a base;
a pair of substantially horizontal parallel support members extending from the base;
an upper crease blade mounted to each of the support members;
an upper applicator nozzle mounted to each of the upper crease blades and connected to a supply of setting material;
a lower crease blade movably affixed via a mechanical assembly to each of the support member;
a lower applicator nozzle mounted to each of the lower crease blades and connected to the supply of setting material;
a pair of actuators connected to the mechanical assemblies, each of the actuators adapted to controllably move a one of the lower crease blades relative to the upper crease blades;
a controller adapted to coordinately control movement of the lower crease blades and supply of the setting material upon activation; and
a pant removal section including (1) a support frame having a near end closest to the base and a far end further away from the base, (2) a trolley assembly including a slider block associated with the support frame and adapted for reciprocal movement along a guide rail in a predetermined path, (3) a pair of grippers attached to the trolley, and (4) a controller adapted to coordinately control movement of the trolley assembly and actuation of the gripper, and supply of the setting material to the upper and lower applicator nozzles,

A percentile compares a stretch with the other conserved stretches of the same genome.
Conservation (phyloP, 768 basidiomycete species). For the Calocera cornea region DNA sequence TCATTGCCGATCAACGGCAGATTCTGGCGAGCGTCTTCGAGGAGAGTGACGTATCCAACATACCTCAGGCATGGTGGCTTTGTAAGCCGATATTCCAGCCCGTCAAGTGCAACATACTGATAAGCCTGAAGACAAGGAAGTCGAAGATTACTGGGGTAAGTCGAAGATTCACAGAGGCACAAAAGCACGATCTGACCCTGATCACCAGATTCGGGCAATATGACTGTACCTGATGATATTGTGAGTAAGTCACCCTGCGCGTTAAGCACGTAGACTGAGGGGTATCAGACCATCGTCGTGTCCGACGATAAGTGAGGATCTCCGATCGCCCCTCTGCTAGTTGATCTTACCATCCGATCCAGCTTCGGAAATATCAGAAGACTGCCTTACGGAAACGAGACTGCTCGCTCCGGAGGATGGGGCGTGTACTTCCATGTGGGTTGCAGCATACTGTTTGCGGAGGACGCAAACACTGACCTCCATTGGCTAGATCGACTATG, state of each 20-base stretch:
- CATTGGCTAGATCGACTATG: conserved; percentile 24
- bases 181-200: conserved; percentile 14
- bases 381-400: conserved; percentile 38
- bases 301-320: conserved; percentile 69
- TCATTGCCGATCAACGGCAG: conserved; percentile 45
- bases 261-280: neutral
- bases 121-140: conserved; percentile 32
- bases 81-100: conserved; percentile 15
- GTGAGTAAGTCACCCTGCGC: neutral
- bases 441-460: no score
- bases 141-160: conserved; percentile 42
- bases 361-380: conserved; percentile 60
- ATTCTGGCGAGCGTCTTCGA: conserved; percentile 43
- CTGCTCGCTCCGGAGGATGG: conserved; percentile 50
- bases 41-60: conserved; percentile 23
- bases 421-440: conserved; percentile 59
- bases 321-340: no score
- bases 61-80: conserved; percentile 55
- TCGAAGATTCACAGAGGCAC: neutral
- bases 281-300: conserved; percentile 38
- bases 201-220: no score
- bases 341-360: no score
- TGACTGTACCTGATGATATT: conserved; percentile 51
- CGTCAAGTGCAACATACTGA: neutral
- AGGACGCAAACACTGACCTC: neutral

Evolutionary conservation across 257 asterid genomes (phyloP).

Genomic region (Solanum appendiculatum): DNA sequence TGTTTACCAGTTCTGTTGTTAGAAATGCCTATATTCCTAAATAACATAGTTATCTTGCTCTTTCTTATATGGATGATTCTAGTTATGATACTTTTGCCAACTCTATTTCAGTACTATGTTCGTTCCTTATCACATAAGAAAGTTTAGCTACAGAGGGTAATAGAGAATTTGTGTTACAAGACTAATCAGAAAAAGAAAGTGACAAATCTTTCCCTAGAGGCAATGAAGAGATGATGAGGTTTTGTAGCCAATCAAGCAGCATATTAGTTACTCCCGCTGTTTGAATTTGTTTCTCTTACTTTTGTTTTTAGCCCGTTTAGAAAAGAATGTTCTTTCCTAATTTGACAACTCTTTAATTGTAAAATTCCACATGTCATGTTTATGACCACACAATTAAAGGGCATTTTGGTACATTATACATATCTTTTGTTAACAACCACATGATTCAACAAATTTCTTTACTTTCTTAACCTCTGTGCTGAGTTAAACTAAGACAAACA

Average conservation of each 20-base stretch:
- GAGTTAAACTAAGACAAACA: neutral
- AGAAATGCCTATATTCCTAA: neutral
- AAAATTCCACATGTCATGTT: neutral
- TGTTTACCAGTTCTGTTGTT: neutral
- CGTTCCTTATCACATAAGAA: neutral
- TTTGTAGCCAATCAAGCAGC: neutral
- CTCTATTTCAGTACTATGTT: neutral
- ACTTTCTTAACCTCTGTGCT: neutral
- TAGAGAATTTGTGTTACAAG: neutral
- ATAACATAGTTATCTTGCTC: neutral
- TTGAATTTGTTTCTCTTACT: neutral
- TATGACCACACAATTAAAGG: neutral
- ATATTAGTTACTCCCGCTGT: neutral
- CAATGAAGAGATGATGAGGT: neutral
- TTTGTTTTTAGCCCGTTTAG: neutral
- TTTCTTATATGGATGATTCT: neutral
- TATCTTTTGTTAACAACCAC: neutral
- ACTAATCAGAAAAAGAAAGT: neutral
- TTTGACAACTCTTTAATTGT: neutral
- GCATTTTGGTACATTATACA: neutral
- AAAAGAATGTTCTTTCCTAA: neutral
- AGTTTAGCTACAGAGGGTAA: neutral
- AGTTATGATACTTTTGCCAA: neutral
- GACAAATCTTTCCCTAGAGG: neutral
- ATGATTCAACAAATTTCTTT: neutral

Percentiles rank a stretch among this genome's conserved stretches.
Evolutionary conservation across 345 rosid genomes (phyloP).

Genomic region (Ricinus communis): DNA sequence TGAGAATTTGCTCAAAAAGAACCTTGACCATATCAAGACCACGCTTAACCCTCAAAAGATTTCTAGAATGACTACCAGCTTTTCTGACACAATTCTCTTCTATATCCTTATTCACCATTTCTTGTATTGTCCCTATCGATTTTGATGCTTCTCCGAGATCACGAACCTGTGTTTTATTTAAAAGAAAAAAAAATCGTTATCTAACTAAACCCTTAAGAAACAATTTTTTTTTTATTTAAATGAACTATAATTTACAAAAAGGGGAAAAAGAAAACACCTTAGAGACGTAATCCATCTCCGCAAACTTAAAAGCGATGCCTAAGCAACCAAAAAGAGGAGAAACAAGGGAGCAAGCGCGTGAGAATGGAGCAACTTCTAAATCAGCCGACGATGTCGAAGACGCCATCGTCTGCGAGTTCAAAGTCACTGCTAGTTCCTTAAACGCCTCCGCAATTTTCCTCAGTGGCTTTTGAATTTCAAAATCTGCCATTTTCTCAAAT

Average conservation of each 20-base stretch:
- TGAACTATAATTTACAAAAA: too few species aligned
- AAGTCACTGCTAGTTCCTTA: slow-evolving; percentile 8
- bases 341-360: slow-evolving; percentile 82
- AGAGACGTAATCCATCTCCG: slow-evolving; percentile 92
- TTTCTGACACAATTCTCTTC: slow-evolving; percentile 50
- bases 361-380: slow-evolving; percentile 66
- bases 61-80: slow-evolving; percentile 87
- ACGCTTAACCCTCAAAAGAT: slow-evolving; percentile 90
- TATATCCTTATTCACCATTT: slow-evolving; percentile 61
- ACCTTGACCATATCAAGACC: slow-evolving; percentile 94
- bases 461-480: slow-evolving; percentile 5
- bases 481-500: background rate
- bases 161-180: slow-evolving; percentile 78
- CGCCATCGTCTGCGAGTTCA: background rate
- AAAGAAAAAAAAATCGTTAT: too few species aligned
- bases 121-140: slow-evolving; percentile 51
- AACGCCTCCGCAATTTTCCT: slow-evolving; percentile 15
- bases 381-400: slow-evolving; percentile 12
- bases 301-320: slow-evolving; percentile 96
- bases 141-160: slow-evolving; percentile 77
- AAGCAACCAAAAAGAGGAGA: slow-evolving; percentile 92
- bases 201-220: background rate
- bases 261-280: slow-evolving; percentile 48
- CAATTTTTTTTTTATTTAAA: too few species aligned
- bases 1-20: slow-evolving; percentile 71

wherein the trolley assembly comprises
a DC gear motor mounted to the support frame including a drive shaft having a first pulley mounted thereon;
a second pulley mounted on the support frame;
a toothed belt suspended between the first pulley and the second pulley; and
a support block affixed to the toothed belt upon which the gripper is attached.
19. The apparatus of claim 18, wherein first pulley is arranged with respect to the second pulley so that the belt defines a plane with a downward slope.
20. The apparatus of claim 18, wherein first pulley is arranged with respect to the second pulley so that the belt defines a generally horizontal plane.
Description
BACKGROUND OF THE INVENTION

1. Field of the Invention